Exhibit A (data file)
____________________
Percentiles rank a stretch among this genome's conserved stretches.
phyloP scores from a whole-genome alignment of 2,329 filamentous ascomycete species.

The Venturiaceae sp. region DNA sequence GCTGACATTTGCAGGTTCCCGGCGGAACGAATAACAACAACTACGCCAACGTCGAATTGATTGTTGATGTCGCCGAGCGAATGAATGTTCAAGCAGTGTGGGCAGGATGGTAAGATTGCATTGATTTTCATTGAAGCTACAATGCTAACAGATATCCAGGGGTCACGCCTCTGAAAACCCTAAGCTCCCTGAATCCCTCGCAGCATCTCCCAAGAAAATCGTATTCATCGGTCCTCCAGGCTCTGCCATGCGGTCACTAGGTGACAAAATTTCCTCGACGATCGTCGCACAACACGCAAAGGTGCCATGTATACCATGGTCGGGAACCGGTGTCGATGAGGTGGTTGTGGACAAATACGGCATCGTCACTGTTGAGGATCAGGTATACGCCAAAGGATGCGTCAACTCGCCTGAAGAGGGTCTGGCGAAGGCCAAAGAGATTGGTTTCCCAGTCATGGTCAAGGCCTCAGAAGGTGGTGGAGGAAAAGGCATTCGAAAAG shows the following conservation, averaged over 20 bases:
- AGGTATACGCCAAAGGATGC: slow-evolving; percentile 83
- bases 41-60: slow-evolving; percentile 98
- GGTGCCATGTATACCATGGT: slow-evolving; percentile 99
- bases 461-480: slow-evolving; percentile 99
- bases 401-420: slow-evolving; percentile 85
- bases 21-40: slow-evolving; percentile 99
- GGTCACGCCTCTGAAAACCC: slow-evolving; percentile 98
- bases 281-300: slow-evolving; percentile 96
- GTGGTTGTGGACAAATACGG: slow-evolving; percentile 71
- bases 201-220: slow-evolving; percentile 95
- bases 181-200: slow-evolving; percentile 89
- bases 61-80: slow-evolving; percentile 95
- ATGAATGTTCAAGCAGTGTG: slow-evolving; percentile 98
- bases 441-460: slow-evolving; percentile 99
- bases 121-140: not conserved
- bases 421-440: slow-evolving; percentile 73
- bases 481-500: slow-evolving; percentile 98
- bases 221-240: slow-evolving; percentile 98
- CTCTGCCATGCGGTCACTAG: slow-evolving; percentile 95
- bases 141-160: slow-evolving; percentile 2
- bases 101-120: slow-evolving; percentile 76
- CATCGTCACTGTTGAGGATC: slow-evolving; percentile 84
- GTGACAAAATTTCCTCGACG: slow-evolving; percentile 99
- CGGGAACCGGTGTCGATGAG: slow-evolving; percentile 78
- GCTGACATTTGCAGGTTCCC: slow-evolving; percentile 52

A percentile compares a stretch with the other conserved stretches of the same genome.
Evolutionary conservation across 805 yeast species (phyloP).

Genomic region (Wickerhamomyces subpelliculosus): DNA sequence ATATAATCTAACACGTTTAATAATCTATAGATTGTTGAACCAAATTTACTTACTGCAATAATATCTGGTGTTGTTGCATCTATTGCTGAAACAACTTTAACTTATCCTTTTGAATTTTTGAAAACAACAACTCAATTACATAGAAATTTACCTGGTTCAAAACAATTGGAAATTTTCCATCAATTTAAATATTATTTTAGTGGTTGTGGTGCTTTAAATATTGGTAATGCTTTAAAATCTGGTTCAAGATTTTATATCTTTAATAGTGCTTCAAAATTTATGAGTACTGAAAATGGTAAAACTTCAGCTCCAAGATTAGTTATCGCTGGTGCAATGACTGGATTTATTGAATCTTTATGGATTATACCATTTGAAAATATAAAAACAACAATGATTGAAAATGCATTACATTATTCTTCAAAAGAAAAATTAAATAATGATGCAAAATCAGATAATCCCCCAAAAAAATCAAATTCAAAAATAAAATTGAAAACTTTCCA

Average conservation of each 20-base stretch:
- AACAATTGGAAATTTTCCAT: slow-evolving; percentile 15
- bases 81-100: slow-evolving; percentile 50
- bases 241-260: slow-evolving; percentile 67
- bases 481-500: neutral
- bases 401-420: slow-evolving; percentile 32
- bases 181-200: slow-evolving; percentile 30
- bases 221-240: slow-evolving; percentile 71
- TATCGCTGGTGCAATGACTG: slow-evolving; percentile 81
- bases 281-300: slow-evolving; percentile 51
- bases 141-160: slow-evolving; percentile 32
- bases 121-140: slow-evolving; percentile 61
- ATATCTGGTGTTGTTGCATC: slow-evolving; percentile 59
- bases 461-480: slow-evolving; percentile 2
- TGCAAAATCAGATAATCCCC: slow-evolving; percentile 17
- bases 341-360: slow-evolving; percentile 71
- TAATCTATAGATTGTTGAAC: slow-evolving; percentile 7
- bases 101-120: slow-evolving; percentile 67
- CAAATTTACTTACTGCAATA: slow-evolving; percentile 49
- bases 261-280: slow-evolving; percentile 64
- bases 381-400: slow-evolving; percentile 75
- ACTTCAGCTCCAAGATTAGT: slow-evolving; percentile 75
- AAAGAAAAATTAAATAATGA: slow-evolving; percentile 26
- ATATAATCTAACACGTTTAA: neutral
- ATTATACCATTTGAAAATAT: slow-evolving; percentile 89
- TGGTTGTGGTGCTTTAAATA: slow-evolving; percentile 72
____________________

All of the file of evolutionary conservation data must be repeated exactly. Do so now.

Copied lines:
Percentiles rank a stretch among this genome's conserved stretches.
phyloP scores from a whole-genome alignment of 2,329 filamentous ascomycete species.

The Venturiaceae sp. region DNA sequence GCTGACATTTGCAGGTTCCCGGCGGAACGAATAACAACAACTACGCCAACGTCGAATTGATTGTTGATGTCGCCGAGCGAATGAATGTTCAAGCAGTGTGGGCAGGATGGTAAGATTGCATTGATTTTCATTGAAGCTACAATGCTAACAGATATCCAGGGGTCACGCCTCTGAAAACCCTAAGCTCCCTGAATCCCTCGCAGCATCTCCCAAGAAAATCGTATTCATCGGTCCTCCAGGCTCTGCCATGCGGTCACTAGGTGACAAAATTTCCTCGACGATCGTCGCACAACACGCAAAGGTGCCATGTATACCATGGTCGGGAACCGGTGTCGATGAGGTGGTTGTGGACAAATACGGCATCGTCACTGTTGAGGATCAGGTATACGCCAAAGGATGCGTCAACTCGCCTGAAGAGGGTCTGGCGAAGGCCAAAGAGATTGGTTTCCCAGTCATGGTCAAGGCCTCAGAAGGTGGTGGAGGAAAAGGCATTCGAAAAG shows the following conservation, averaged over 20 bases:
- AGGTATACGCCAAAGGATGC: slow-evolving; percentile 83
- bases 41-60: slow-evolving; percentile 98
- GGTGCCATGTATACCATGGT: slow-evolving; percentile 99
- bases 461-480: slow-evolving; percentile 99
- bases 401-420: slow-evolving; percentile 85
- bases 21-40: slow-evolving; percentile 99
- GGTCACGCCTCTGAAAACCC: slow-evolving; percentile 98
- bases 281-300: slow-evolving; percentile 96
- GTGGTTGTGGACAAATACGG: slow-evolving; percentile 71
- bases 201-220: slow-evolving; percentile 95
- bases 181-200: slow-evolving; percentile 89
- bases 61-80: slow-evolving; percentile 95
- ATGAATGTTCAAGCAGTGTG: slow-evolving; percentile 98
- bases 441-460: slow-evolving; percentile 99
- bases 121-140: not conserved
- bases 421-440: slow-evolving; percentile 73
- bases 481-500: slow-evolving; percentile 98
- bases 221-240: slow-evolving; percentile 98
- CTCTGCCATGCGGTCACTAG: slow-evolving; percentile 95
- bases 141-160: slow-evolving; percentile 2
- bases 101-120: slow-evolving; percentile 76
- CATCGTCACTGTTGAGGATC: slow-evolving; percentile 84
- GTGACAAAATTTCCTCGACG: slow-evolving; percentile 99
- CGGGAACCGGTGTCGATGAG: slow-evolving; percentile 78
- GCTGACATTTGCAGGTTCCC: slow-evolving; percentile 52

A percentile compares a stretch with the other conserved stretches of the same genome.
Evolutionary conservation across 805 yeast species (phyloP).

Genomic region (Wickerhamomyces subpelliculosus): DNA sequence ATATAATCTAACACGTTTAATAATCTATAGATTGTTGAACCAAATTTACTTACTGCAATAATATCTGGTGTTGTTGCATCTATTGCTGAAACAACTTTAACTTATCCTTTTGAATTTTTGAAAACAACAACTCAATTACATAGAAATTTACCTGGTTCAAAACAATTGGAAATTTTCCATCAATTTAAATATTATTTTAGTGGTTGTGGTGCTTTAAATATTGGTAATGCTTTAAAATCTGGTTCAAGATTTTATATCTTTAATAGTGCTTCAAAATTTATGAGTACTGAAAATGGTAAAACTTCAGCTCCAAGATTAGTTATCGCTGGTGCAATGACTGGATTTATTGAATCTTTATGGATTATACCATTTGAAAATATAAAAACAACAATGATTGAAAATGCATTACATTATTCTTCAAAAGAAAAATTAAATAATGATGCAAAATCAGATAATCCCCCAAAAAAATCAAATTCAAAAATAAAATTGAAAACTTTCCA

Average conservation of each 20-base stretch:
- AACAATTGGAAATTTTCCAT: slow-evolving; percentile 15
- bases 81-100: slow-evolving; percentile 50
- bases 241-260: slow-evolving; percentile 67
- bases 481-500: neutral
- bases 401-420: slow-evolving; percentile 32
- bases 181-200: slow-evolving; percentile 30
- bases 221-240: slow-evolving; percentile 71
- TATCGCTGGTGCAATGACTG: slow-evolving; percentile 81
- bases 281-300: slow-evolving; percentile 51
- bases 141-160: slow-evolving; percentile 32
- bases 121-140: slow-evolving; percentile 61
- ATATCTGGTGTTGTTGCATC: slow-evolving; percentile 59
- bases 461-480: slow-evolving; percentile 2
- TGCAAAATCAGATAATCCCC: slow-evolving; percentile 17
- bases 341-360: slow-evolving; percentile 71
- TAATCTATAGATTGTTGAAC: slow-evolving; percentile 7
- bases 101-120: slow-evolving; percentile 67
- CAAATTTACTTACTGCAATA: slow-evolving; percentile 49
- bases 261-280: slow-evolving; percentile 64
- bases 381-400: slow-evolving; percentile 75
- ACTTCAGCTCCAAGATTAGT: slow-evolving; percentile 75
- AAAGAAAAATTAAATAATGA: slow-evolving; percentile 26
- ATATAATCTAACACGTTTAA: neutral
- ATTATACCATTTGAAAATAT: slow-evolving; percentile 89
- TGGTTGTGGTGCTTTAAATA: slow-evolving; percentile 72